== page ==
Did you know that North America had its own species of zebra? Or that there was a wolf-like carnivorous mammal -- with hooves? And there once was a horned rodent whose corkscrew-shaped burrows are still visible today? If this sort of thing interests you then you will enjoy Donald Prothero's book, After the Dinosaurs: The Age of Mammals (Bloomington, IN: University of Indiana Press, 2006).
With the exception of birds, dinosaurs became extinct 65 million years ago when a giant bolide crashed into the earth just off the Yucatan peninsula. This extinction left thousands of niches open for other animals to occupy, and that is just what the mammals did. From their humble origins as nocturnal rat-like animals scurrying out of the way of the dinosuars, the mammals evolved into numerous spendid forms such as giant sloths that were the size of elephants, rhinocerus with long fur, and deer that stood seven feet tall at the shoulder and carried spectacular 100 pound antlers on their heads.
This is the story of the Cenozoic Era -- The Age of Mammals -- as earth warmed up to become a vast greenhouse in the Eocene, 55 million years ago, and then cooling rapidly so that 33 million years ago the glacial ice returned. The book is carefully organized, starting with the sweeping events at the end of the Cretaceous and a discussion of how fossil evidence is used, and then moving on to devote one chapter to reviewing each geological Epoch from the Paleocene onwards until the present day. There are plenty of pictures and diagrams in the book, but few are in color -- which is a pity.
Each chapter begins with an examination of geological data, then moves on to the climatic events of the period and continues with detailed analyses of biological evolutionary changes both for sea and land. Evolutionary developments among the mammals are discussed for each ocean and continent but since the author recognizes that no living creature develops or lives in a vacuum, he also mentions the evolution of other animals, such as birds and reptiles, as well as the dominant flora that was present.
Basically, this book is a sometimes-quirky overview of the common fauna of each continent and the environments that they lived in. It is written for a general audience so even though there is a lot of good information in this book, if you're looking for intimate details on a particular species or group, you might be disappointed. However, if you want a good scientifically sound summary of the age of mammals, this is an excellent resource.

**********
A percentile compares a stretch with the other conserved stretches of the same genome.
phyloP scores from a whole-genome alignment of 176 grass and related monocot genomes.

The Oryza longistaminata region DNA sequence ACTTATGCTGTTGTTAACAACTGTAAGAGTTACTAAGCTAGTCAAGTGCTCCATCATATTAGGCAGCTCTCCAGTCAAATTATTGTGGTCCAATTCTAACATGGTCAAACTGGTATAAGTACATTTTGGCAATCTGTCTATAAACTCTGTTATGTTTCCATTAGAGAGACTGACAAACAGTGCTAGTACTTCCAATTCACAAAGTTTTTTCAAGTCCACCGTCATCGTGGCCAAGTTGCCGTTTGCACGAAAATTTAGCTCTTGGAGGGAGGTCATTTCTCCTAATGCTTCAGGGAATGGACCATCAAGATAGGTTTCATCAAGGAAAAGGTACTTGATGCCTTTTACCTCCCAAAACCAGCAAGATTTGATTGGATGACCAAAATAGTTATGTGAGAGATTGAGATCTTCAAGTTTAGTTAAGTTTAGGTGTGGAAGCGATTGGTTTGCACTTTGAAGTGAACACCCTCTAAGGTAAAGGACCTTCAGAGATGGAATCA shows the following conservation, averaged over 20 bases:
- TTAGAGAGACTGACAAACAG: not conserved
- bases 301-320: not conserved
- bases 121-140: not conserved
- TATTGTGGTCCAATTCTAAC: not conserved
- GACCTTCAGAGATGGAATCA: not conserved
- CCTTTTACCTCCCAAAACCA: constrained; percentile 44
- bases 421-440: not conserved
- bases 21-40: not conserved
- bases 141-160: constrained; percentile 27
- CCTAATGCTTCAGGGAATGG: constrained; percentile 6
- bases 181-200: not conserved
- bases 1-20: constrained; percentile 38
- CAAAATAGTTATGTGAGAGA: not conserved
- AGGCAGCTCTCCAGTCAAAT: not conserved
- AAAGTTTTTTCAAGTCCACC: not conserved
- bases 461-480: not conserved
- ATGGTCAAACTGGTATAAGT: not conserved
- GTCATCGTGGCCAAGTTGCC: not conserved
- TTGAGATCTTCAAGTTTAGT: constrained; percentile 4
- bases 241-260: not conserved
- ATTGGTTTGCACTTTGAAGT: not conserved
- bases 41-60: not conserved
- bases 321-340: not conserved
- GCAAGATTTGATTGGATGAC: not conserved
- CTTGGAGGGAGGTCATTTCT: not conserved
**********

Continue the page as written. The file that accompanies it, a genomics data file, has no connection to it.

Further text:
Donald R. Prothero is Professor of Geology at Occidental College and Lecturer in Geobiology at the California Institute of Technology. He has published 21 books, including Earth: Portrait of a Planet; The Evolution of Earth; and Horns, Tusks, and Flippers: The Evolution of Hoofed Mammals and Their Relatives. He lives in La Crescenta, California.
Thanks for the review - looks like it is right up my alley.
Cool, thanks for the review.
Let's not forget the most interesting Cenozoic mammal of all, which is now threatening to bring the Cenozoic to a close with mass extinctions and a fouled environment. The identity of this actor will be left to the reader to suss out.
This is the story of the Cenozoic Era -- The Age of Mammals -- as earth warmed up to become a vast greenhouse in the Mesozoic, 55 million years ago, and then cooling rapidly so that 33 million years ago the glacial ice returned.
I thought the Mesozoic ended 63 million years ago, at the end of the Cretaceous? Did you perhaps intend the Eocene, which began about 55 million years ago with the extreme rapid warming known as the PETM?
"There are plenty of pictures and diagrams in the book, but few are in color -- which is a pity."
They should've hired Olduvai George to illustrate it....
they have some of Olduvai George's work in this book -- in black and white!
Thank you for fixing Mesozoic => Eocene, GS.
Cool, thanks for the review Grrl. My dinosaur knowledge is pretty good, but my Cenozoic knowledge is spotty. I just might pick this book up...
The identity of this actor will be left to the reader to suss out.